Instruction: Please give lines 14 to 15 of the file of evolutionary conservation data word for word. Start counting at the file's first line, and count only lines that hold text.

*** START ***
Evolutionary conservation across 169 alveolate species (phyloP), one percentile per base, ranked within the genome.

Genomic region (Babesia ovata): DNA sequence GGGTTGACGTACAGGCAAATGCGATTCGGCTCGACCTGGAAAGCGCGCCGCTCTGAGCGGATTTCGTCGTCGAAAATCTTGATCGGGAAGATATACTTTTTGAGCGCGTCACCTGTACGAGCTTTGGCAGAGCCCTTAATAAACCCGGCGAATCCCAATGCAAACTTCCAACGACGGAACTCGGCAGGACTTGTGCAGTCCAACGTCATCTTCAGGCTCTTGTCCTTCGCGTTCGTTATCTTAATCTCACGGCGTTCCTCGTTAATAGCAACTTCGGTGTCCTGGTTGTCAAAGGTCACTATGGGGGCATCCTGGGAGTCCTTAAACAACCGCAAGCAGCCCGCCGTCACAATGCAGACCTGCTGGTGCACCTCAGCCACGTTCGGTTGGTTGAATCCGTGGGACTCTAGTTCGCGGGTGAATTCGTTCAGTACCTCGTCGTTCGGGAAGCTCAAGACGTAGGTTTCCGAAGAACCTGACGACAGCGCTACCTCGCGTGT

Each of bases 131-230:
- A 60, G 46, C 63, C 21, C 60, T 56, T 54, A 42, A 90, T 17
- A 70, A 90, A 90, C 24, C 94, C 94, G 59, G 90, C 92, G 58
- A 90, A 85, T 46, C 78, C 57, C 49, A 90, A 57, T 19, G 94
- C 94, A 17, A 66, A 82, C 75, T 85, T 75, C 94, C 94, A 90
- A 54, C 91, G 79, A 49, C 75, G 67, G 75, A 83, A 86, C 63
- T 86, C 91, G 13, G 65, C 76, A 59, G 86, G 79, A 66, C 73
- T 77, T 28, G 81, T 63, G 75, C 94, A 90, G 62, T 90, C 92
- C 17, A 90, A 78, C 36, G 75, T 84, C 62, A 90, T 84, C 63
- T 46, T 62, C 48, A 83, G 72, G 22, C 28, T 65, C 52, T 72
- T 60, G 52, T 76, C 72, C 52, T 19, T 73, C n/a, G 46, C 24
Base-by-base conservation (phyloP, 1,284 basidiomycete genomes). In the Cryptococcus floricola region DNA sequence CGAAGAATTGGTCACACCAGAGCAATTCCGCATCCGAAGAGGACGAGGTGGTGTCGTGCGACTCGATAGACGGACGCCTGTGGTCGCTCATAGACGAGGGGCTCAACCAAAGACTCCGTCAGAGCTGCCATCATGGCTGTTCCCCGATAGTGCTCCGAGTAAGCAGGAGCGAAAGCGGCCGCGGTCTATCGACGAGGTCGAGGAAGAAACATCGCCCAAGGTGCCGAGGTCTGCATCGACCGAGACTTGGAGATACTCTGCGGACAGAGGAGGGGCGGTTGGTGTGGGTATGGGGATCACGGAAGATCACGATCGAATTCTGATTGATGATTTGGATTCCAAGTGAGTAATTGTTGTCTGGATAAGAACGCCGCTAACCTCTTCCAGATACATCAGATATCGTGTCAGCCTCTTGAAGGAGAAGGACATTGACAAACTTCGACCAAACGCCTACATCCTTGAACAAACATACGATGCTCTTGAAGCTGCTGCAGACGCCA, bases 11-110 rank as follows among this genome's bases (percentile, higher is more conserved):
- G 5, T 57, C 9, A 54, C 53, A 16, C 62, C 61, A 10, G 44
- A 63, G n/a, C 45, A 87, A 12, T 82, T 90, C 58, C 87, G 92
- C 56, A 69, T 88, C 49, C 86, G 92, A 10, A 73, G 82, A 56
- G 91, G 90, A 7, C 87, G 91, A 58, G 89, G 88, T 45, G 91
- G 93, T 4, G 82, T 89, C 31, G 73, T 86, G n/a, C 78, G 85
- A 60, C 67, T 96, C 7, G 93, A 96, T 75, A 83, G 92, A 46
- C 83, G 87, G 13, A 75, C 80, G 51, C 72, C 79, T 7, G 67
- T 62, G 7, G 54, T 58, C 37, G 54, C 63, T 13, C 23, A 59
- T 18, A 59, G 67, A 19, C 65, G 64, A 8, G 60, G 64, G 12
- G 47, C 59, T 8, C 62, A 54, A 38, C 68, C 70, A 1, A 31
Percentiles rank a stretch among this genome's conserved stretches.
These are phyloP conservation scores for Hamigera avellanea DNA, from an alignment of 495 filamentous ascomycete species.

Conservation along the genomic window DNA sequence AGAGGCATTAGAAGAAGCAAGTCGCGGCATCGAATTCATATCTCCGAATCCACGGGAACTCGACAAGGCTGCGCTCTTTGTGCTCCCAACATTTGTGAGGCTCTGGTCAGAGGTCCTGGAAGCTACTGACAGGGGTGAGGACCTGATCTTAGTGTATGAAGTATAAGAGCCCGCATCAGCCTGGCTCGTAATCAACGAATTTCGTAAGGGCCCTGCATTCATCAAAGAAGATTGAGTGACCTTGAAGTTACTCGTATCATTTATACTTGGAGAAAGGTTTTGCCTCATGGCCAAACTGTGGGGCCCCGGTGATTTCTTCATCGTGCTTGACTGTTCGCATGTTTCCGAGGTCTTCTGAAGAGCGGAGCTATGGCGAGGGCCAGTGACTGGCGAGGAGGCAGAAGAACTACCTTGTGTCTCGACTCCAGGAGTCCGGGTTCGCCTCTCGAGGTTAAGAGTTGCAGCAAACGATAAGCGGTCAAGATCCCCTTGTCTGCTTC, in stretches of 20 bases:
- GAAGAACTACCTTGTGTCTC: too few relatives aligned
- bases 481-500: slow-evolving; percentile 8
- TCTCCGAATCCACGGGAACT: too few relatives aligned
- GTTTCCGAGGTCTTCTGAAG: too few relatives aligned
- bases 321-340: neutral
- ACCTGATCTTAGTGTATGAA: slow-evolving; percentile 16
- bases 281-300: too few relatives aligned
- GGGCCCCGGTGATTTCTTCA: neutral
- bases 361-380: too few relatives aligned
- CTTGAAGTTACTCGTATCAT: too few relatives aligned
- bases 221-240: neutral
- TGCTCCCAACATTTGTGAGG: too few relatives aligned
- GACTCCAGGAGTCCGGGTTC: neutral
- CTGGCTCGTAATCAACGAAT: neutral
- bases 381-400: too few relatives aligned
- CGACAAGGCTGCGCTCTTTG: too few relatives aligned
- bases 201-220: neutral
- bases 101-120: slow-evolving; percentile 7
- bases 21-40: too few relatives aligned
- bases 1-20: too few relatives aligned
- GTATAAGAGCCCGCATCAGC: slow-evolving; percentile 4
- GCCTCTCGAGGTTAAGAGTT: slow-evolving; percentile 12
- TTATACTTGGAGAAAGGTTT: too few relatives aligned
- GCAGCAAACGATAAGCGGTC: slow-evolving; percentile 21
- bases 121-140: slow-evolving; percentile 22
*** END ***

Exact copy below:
Base-by-base conservation (phyloP, 1,284 basidiomycete genomes). In the Cryptococcus floricola region DNA sequence CGAAGAATTGGTCACACCAGAGCAATTCCGCATCCGAAGAGGACGAGGTGGTGTCGTGCGACTCGATAGACGGACGCCTGTGGTCGCTCATAGACGAGGGGCTCAACCAAAGACTCCGTCAGAGCTGCCATCATGGCTGTTCCCCGATAGTGCTCCGAGTAAGCAGGAGCGAAAGCGGCCGCGGTCTATCGACGAGGTCGAGGAAGAAACATCGCCCAAGGTGCCGAGGTCTGCATCGACCGAGACTTGGAGATACTCTGCGGACAGAGGAGGGGCGGTTGGTGTGGGTATGGGGATCACGGAAGATCACGATCGAATTCTGATTGATGATTTGGATTCCAAGTGAGTAATTGTTGTCTGGATAAGAACGCCGCTAACCTCTTCCAGATACATCAGATATCGTGTCAGCCTCTTGAAGGAGAAGGACATTGACAAACTTCGACCAAACGCCTACATCCTTGAACAAACATACGATGCTCTTGAAGCTGCTGCAGACGCCA, bases 11-110 rank as follows among this genome's bases (percentile, higher is more conserved):
- G 5, T 57, C 9, A 54, C 53, A 16, C 62, C 61, A 10, G 44